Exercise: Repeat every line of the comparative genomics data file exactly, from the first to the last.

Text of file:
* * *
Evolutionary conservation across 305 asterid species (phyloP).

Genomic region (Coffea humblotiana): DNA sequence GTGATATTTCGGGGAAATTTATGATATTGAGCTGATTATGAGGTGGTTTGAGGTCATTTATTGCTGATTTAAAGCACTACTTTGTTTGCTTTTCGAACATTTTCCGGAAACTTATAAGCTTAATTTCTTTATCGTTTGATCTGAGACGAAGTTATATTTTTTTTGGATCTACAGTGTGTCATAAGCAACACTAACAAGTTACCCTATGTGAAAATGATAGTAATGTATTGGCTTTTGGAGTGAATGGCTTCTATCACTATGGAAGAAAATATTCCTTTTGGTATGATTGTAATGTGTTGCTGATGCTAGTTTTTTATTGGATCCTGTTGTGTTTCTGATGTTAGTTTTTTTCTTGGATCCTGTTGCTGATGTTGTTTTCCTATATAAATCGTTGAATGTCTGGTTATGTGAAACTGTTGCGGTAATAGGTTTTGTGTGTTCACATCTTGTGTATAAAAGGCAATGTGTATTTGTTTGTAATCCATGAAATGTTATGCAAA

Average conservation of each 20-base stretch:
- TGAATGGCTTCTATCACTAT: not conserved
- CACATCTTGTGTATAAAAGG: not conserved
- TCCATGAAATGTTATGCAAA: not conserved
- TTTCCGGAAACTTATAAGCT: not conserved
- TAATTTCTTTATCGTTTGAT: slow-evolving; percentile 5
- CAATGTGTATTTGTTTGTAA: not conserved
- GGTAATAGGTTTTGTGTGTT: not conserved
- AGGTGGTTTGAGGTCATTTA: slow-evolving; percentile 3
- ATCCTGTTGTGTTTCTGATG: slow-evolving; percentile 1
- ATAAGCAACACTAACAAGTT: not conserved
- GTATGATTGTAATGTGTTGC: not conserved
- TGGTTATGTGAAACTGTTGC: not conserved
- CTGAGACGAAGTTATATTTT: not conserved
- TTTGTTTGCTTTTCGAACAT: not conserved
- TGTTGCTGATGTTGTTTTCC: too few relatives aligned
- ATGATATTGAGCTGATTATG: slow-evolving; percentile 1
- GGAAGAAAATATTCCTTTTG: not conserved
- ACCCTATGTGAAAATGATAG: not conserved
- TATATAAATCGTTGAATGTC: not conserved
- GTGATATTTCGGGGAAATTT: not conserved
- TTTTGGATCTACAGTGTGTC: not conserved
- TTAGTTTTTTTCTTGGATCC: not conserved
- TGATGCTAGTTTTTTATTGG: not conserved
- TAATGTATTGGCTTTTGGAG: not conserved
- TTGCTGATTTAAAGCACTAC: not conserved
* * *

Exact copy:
Evolutionary conservation across 305 asterid species (phyloP).

Genomic region (Coffea humblotiana): DNA sequence GTGATATTTCGGGGAAATTTATGATATTGAGCTGATTATGAGGTGGTTTGAGGTCATTTATTGCTGATTTAAAGCACTACTTTGTTTGCTTTTCGAACATTTTCCGGAAACTTATAAGCTTAATTTCTTTATCGTTTGATCTGAGACGAAGTTATATTTTTTTTGGATCTACAGTGTGTCATAAGCAACACTAACAAGTTACCCTATGTGAAAATGATAGTAATGTATTGGCTTTTGGAGTGAATGGCTTCTATCACTATGGAAGAAAATATTCCTTTTGGTATGATTGTAATGTGTTGCTGATGCTAGTTTTTTATTGGATCCTGTTGTGTTTCTGATGTTAGTTTTTTTCTTGGATCCTGTTGCTGATGTTGTTTTCCTATATAAATCGTTGAATGTCTGGTTATGTGAAACTGTTGCGGTAATAGGTTTTGTGTGTTCACATCTTGTGTATAAAAGGCAATGTGTATTTGTTTGTAATCCATGAAATGTTATGCAAA

Average conservation of each 20-base stretch:
- TGAATGGCTTCTATCACTAT: not conserved
- CACATCTTGTGTATAAAAGG: not conserved
- TCCATGAAATGTTATGCAAA: not conserved
- TTTCCGGAAACTTATAAGCT: not conserved
- TAATTTCTTTATCGTTTGAT: slow-evolving; percentile 5
- CAATGTGTATTTGTTTGTAA: not conserved
- GGTAATAGGTTTTGTGTGTT: not conserved
- AGGTGGTTTGAGGTCATTTA: slow-evolving; percentile 3
- ATCCTGTTGTGTTTCTGATG: slow-evolving; percentile 1
- ATAAGCAACACTAACAAGTT: not conserved
- GTATGATTGTAATGTGTTGC: not conserved
- TGGTTATGTGAAACTGTTGC: not conserved
- CTGAGACGAAGTTATATTTT: not conserved
- TTTGTTTGCTTTTCGAACAT: not conserved
- TGTTGCTGATGTTGTTTTCC: too few relatives aligned
- ATGATATTGAGCTGATTATG: slow-evolving; percentile 1
- GGAAGAAAATATTCCTTTTG: not conserved
- ACCCTATGTGAAAATGATAG: not conserved
- TATATAAATCGTTGAATGTC: not conserved
- GTGATATTTCGGGGAAATTT: not conserved
- TTTTGGATCTACAGTGTGTC: not conserved
- TTAGTTTTTTTCTTGGATCC: not conserved
- TGATGCTAGTTTTTTATTGG: not conserved
- TAATGTATTGGCTTTTGGAG: not conserved
- TTGCTGATTTAAAGCACTAC: not conserved